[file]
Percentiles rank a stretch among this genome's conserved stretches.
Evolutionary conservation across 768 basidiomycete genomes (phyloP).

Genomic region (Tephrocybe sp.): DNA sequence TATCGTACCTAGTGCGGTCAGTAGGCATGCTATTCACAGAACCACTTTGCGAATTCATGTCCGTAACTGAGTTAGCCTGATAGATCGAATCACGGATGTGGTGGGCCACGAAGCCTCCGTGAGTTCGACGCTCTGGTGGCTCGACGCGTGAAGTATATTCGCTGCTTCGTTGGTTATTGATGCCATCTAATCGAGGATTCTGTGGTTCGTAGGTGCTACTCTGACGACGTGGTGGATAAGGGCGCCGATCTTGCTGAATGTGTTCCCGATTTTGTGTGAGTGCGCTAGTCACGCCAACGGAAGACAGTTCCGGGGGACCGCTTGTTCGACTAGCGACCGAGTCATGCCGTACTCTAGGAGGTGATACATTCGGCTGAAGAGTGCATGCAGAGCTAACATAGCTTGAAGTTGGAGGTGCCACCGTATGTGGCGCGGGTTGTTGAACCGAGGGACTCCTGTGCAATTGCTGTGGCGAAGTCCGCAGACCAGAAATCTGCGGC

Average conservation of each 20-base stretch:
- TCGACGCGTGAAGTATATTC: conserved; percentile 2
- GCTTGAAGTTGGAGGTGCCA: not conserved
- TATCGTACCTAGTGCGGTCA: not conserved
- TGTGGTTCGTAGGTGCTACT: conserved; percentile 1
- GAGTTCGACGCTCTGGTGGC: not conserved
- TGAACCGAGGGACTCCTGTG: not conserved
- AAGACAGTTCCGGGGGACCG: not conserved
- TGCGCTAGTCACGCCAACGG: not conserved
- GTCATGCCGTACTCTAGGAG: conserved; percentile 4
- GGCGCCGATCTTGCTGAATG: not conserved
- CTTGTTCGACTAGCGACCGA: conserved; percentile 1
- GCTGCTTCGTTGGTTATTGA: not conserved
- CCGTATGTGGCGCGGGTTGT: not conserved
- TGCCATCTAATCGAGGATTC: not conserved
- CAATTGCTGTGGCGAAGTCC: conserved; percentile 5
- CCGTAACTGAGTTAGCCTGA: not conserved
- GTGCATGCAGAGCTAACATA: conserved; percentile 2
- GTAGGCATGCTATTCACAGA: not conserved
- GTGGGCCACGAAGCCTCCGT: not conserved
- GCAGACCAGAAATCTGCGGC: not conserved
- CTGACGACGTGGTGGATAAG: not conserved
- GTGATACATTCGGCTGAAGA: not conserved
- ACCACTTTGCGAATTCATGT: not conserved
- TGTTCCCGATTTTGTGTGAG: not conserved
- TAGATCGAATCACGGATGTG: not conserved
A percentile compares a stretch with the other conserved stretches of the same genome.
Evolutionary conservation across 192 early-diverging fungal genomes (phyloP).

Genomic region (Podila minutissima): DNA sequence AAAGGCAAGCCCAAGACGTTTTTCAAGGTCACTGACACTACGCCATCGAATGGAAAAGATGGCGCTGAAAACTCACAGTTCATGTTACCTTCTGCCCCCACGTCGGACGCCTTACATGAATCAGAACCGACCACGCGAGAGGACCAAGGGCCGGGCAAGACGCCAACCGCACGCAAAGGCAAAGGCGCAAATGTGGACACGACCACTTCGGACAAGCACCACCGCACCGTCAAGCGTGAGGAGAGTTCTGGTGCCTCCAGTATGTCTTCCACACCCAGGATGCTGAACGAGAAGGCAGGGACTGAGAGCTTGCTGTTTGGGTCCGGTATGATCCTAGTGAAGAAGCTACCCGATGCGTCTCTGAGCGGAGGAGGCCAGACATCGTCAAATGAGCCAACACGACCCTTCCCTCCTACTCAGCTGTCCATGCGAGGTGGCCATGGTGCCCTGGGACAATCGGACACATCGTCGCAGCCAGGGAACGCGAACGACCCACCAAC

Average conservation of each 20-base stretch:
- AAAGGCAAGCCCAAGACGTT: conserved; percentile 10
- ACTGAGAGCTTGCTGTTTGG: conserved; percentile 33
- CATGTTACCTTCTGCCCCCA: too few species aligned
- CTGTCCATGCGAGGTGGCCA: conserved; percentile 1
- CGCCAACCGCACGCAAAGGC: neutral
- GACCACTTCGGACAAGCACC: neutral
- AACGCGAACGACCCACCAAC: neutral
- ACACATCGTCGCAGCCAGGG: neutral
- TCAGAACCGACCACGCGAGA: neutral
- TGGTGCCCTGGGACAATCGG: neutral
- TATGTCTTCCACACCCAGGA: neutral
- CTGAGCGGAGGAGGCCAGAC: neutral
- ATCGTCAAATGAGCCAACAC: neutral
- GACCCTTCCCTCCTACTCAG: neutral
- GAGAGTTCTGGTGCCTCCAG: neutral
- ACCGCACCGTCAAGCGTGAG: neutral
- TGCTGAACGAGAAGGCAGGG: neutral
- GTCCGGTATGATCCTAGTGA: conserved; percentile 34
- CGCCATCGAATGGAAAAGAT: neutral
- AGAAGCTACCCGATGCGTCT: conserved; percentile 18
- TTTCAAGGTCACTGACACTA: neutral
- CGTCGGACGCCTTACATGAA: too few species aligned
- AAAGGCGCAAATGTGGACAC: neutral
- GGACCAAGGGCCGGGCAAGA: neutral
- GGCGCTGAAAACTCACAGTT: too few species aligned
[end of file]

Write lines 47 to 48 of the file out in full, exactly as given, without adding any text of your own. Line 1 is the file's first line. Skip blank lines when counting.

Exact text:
- GACCCTTCCCTCCTACTCAG: neutral
- GAGAGTTCTGGTGCCTCCAG: neutral